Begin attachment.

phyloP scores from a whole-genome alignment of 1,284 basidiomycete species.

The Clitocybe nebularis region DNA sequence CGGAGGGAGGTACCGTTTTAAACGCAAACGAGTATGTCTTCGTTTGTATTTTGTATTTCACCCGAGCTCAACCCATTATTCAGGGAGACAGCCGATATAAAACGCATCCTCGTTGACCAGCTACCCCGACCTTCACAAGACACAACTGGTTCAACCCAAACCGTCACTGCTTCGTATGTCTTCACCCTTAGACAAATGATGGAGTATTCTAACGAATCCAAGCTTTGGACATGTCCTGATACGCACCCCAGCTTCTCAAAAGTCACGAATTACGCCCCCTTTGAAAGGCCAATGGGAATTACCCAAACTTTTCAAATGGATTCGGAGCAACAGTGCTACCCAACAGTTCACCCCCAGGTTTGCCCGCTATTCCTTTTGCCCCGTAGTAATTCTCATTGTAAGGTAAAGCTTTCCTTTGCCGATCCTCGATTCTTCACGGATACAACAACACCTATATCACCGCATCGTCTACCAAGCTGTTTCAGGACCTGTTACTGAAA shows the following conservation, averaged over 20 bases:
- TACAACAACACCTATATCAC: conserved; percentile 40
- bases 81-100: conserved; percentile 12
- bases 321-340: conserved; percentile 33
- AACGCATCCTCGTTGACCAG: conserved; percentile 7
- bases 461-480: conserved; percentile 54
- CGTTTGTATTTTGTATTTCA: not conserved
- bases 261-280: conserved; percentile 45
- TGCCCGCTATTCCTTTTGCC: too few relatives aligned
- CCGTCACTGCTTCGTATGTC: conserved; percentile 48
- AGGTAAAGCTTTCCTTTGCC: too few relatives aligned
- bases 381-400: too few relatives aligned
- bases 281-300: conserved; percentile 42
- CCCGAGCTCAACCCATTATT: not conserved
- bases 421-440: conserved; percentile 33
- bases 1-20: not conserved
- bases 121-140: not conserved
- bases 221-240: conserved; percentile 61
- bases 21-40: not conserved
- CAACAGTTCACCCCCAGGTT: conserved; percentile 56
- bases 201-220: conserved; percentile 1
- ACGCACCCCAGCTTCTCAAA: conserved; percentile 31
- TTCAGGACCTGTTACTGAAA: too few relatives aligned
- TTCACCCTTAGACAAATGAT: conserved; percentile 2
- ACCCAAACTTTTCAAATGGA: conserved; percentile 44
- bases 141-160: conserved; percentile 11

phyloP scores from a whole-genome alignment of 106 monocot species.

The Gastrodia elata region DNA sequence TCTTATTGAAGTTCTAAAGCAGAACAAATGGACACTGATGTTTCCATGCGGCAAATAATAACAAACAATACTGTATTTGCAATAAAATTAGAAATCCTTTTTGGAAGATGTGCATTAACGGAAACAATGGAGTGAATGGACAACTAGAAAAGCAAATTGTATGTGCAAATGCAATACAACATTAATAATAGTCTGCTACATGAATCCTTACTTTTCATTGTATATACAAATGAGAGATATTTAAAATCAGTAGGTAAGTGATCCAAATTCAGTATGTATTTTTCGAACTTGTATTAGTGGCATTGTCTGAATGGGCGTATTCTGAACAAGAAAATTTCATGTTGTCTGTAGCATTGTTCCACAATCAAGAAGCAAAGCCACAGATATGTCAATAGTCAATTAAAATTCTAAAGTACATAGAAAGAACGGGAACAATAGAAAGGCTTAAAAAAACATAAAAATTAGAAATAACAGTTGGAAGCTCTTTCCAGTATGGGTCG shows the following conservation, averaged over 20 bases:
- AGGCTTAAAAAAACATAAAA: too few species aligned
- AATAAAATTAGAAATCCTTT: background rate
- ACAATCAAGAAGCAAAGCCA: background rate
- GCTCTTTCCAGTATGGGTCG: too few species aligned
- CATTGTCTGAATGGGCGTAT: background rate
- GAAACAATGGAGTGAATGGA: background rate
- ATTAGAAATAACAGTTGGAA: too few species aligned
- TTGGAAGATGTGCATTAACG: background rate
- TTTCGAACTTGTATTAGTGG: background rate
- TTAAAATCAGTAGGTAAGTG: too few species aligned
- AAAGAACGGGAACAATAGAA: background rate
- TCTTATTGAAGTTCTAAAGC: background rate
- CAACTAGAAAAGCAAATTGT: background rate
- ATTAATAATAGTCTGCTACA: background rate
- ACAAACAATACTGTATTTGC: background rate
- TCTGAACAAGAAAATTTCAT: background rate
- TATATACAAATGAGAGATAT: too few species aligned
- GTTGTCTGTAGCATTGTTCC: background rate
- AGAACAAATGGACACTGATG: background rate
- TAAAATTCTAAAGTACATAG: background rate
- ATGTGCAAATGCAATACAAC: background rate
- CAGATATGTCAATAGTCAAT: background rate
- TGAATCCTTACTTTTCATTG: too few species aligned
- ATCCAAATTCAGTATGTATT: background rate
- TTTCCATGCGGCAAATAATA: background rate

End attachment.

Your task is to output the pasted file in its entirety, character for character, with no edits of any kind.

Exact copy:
phyloP scores from a whole-genome alignment of 1,284 basidiomycete species.

The Clitocybe nebularis region DNA sequence CGGAGGGAGGTACCGTTTTAAACGCAAACGAGTATGTCTTCGTTTGTATTTTGTATTTCACCCGAGCTCAACCCATTATTCAGGGAGACAGCCGATATAAAACGCATCCTCGTTGACCAGCTACCCCGACCTTCACAAGACACAACTGGTTCAACCCAAACCGTCACTGCTTCGTATGTCTTCACCCTTAGACAAATGATGGAGTATTCTAACGAATCCAAGCTTTGGACATGTCCTGATACGCACCCCAGCTTCTCAAAAGTCACGAATTACGCCCCCTTTGAAAGGCCAATGGGAATTACCCAAACTTTTCAAATGGATTCGGAGCAACAGTGCTACCCAACAGTTCACCCCCAGGTTTGCCCGCTATTCCTTTTGCCCCGTAGTAATTCTCATTGTAAGGTAAAGCTTTCCTTTGCCGATCCTCGATTCTTCACGGATACAACAACACCTATATCACCGCATCGTCTACCAAGCTGTTTCAGGACCTGTTACTGAAA shows the following conservation, averaged over 20 bases:
- TACAACAACACCTATATCAC: conserved; percentile 40
- bases 81-100: conserved; percentile 12
- bases 321-340: conserved; percentile 33
- AACGCATCCTCGTTGACCAG: conserved; percentile 7
- bases 461-480: conserved; percentile 54
- CGTTTGTATTTTGTATTTCA: not conserved
- bases 261-280: conserved; percentile 45
- TGCCCGCTATTCCTTTTGCC: too few relatives aligned
- CCGTCACTGCTTCGTATGTC: conserved; percentile 48
- AGGTAAAGCTTTCCTTTGCC: too few relatives aligned
- bases 381-400: too few relatives aligned
- bases 281-300: conserved; percentile 42
- CCCGAGCTCAACCCATTATT: not conserved
- bases 421-440: conserved; percentile 33
- bases 1-20: not conserved
- bases 121-140: not conserved
- bases 221-240: conserved; percentile 61
- bases 21-40: not conserved
- CAACAGTTCACCCCCAGGTT: conserved; percentile 56
- bases 201-220: conserved; percentile 1
- ACGCACCCCAGCTTCTCAAA: conserved; percentile 31
- TTCAGGACCTGTTACTGAAA: too few relatives aligned
- TTCACCCTTAGACAAATGAT: conserved; percentile 2
- ACCCAAACTTTTCAAATGGA: conserved; percentile 44
- bases 141-160: conserved; percentile 11

phyloP scores from a whole-genome alignment of 106 monocot species.

The Gastrodia elata region DNA sequence TCTTATTGAAGTTCTAAAGCAGAACAAATGGACACTGATGTTTCCATGCGGCAAATAATAACAAACAATACTGTATTTGCAATAAAATTAGAAATCCTTTTTGGAAGATGTGCATTAACGGAAACAATGGAGTGAATGGACAACTAGAAAAGCAAATTGTATGTGCAAATGCAATACAACATTAATAATAGTCTGCTACATGAATCCTTACTTTTCATTGTATATACAAATGAGAGATATTTAAAATCAGTAGGTAAGTGATCCAAATTCAGTATGTATTTTTCGAACTTGTATTAGTGGCATTGTCTGAATGGGCGTATTCTGAACAAGAAAATTTCATGTTGTCTGTAGCATTGTTCCACAATCAAGAAGCAAAGCCACAGATATGTCAATAGTCAATTAAAATTCTAAAGTACATAGAAAGAACGGGAACAATAGAAAGGCTTAAAAAAACATAAAAATTAGAAATAACAGTTGGAAGCTCTTTCCAGTATGGGTCG shows the following conservation, averaged over 20 bases:
- AGGCTTAAAAAAACATAAAA: too few species aligned
- AATAAAATTAGAAATCCTTT: background rate
- ACAATCAAGAAGCAAAGCCA: background rate
- GCTCTTTCCAGTATGGGTCG: too few species aligned
- CATTGTCTGAATGGGCGTAT: background rate
- GAAACAATGGAGTGAATGGA: background rate
- ATTAGAAATAACAGTTGGAA: too few species aligned
- TTGGAAGATGTGCATTAACG: background rate
- TTTCGAACTTGTATTAGTGG: background rate
- TTAAAATCAGTAGGTAAGTG: too few species aligned
- AAAGAACGGGAACAATAGAA: background rate
- TCTTATTGAAGTTCTAAAGC: background rate
- CAACTAGAAAAGCAAATTGT: background rate
- ATTAATAATAGTCTGCTACA: background rate
- ACAAACAATACTGTATTTGC: background rate
- TCTGAACAAGAAAATTTCAT: background rate
- TATATACAAATGAGAGATAT: too few species aligned
- GTTGTCTGTAGCATTGTTCC: background rate
- AGAACAAATGGACACTGATG: background rate
- TAAAATTCTAAAGTACATAG: background rate
- ATGTGCAAATGCAATACAAC: background rate
- CAGATATGTCAATAGTCAAT: background rate
- TGAATCCTTACTTTTCATTG: too few species aligned
- ATCCAAATTCAGTATGTATT: background rate
- TTTCCATGCGGCAAATAATA: background rate